Wednesday, January 7, 2009

Chien: A lot of progress, a ways to go

Mark Chien might laugh reading the suggestion that he's the rock star of the regional wine industry.

Still, it's not far from the truth. He's well known. Respected. And his audience continues to grow as the membership expands and seeks out his advice. These days Chien carries a wine barrel's size cachet as he continues his work as the wine grape extension agent for Penn State Cooperative Extension, a job he has held since 1999. Of all the names that pop up during chats with winemakers across the central and eastern part of the state, none matches the frequency that his spills into the conversation.

I probably should have called him months ago, but the attention has been spent primarily on the individual wineries and wine trails rather than those who are part of the bigger picture. Appropriately, Chien will be the primary speaker when the Pennsylvania Wine Society holds its Wine Excellence Awards on Sunday, Jan. 18, at the Harrisburg Hilton on 2nd Street. That mid-afternoon event, which is $40 for non-members, will include tastings of the state's top 10 wines and a chance to meet and hear those winemakers.

You talk to someone as knowledgeable as Chien and try to figure out where to begin the questioning. With a limited amount of time, and much of that spent on introductions, I tossed one question his way: How good can this region be?

"There are only now people who are starting to press the region for quality," he said, "and I would say that I usually approach it from a viticultural standpoint, so viticulturally I think it can probably be the best region in the eastern North America just because we're sort of, how should I say it, we’re not as cold as the Finger Lakes and we’re not as warm as Charlottesville [Va.].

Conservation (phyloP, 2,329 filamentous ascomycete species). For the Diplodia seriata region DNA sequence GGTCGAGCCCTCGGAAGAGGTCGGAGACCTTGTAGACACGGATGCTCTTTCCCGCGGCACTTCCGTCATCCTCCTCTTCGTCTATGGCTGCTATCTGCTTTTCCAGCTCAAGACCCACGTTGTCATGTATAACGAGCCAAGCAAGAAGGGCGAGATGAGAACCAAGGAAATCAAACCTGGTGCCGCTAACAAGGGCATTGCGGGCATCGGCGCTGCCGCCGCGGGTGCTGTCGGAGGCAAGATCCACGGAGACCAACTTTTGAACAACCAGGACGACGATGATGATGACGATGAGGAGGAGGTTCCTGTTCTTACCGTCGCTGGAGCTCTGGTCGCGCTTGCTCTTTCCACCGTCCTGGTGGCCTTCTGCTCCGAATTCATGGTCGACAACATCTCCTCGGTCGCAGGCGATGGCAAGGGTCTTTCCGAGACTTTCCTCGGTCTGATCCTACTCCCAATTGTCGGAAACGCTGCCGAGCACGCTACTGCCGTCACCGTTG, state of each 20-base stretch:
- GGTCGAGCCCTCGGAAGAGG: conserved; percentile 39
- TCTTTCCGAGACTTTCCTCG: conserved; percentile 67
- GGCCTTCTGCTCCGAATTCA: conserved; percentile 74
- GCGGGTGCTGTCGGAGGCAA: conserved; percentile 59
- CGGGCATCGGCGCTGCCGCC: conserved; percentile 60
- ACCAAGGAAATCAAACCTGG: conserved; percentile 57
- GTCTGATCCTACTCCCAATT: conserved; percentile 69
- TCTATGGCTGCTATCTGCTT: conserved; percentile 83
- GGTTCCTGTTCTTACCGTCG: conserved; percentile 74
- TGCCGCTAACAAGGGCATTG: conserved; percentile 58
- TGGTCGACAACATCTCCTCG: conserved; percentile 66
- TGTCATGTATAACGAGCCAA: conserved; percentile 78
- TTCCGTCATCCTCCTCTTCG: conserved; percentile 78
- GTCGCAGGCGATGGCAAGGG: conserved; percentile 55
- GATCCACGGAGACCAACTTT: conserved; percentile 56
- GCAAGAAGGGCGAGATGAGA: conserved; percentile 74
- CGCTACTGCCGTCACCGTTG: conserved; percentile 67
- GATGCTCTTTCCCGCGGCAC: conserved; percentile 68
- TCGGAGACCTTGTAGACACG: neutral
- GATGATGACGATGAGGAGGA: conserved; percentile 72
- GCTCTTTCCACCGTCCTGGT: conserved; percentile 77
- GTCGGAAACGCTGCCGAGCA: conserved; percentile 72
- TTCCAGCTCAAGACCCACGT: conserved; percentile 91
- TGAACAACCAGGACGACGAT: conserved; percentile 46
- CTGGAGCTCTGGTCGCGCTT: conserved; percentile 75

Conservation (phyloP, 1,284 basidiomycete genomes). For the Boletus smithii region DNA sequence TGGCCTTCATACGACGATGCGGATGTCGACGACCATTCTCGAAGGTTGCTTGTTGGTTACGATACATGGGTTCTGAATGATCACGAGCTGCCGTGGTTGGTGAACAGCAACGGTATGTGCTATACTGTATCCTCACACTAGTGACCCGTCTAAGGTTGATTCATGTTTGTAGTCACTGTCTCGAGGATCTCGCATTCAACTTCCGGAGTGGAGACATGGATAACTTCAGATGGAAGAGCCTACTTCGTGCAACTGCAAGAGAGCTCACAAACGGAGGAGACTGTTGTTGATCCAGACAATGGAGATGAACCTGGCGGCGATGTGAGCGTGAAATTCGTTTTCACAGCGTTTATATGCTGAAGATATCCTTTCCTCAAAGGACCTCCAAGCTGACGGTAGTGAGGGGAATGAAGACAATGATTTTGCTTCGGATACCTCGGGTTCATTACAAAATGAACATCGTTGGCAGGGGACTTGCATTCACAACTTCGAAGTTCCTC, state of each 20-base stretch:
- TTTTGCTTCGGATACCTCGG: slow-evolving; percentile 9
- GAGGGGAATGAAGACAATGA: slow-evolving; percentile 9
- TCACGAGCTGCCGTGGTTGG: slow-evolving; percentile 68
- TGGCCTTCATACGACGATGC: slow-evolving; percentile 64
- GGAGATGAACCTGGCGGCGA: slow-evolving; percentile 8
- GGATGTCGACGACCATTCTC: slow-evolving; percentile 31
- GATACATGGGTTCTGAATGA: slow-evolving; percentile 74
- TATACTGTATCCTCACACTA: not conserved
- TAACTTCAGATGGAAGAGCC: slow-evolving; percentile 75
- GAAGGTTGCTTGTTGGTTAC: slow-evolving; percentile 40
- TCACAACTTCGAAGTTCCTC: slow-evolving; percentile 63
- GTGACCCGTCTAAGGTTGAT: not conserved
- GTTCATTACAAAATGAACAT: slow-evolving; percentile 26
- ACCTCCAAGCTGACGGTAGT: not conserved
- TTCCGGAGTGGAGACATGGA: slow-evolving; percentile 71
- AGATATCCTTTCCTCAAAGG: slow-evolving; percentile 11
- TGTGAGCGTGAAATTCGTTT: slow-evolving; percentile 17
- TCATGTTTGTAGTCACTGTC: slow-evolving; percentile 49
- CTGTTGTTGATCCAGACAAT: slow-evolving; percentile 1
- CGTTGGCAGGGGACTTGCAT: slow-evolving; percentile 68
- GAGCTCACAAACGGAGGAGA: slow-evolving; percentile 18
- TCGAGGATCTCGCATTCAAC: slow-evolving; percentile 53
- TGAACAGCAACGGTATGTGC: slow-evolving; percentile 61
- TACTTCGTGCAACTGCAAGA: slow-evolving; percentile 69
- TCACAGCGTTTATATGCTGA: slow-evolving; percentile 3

"It's just a matter of finding the best sites, which I think are down in Adams and York County. I don't pretend to hide the fact that I think those are the best areas to grow grapes. Hauser Estate will be probably the first example of what that area can do. Allegro certainly has demonstated that York County has great potential. And we have some new places like Galer, like Karamoor Estate. I think we have great potential if we find out where the best sites are and we apply the viticulture technology that produces great wines elsewhere. It’s jst no big secret that all the knowledge and ideas are out there, we just have to find the best places to apply them. So I think all those south slopes that are currently covered unfortunately with apples and peaches . . . and that’s to take nothing away from the Finger Lakes. We’ll never grow Riesling as well as the Finger Lakes. I think we can probably grow Bordeaux varieties better than Long Island. But we haven't put it to the test yet.

"It’s been 10 years since I’ve been here and we’ve made tremendous progress, but we’re still nowhere near. It will be another 10 years at least before the best wines pop out. I think Black Ankle, is right now, as far as the eastern United States, is probably the best example outside of Long Island of serious wine growing, of trying to test where the outer limits are of quality. And they’re so new that it’s impossible to use them as an example."

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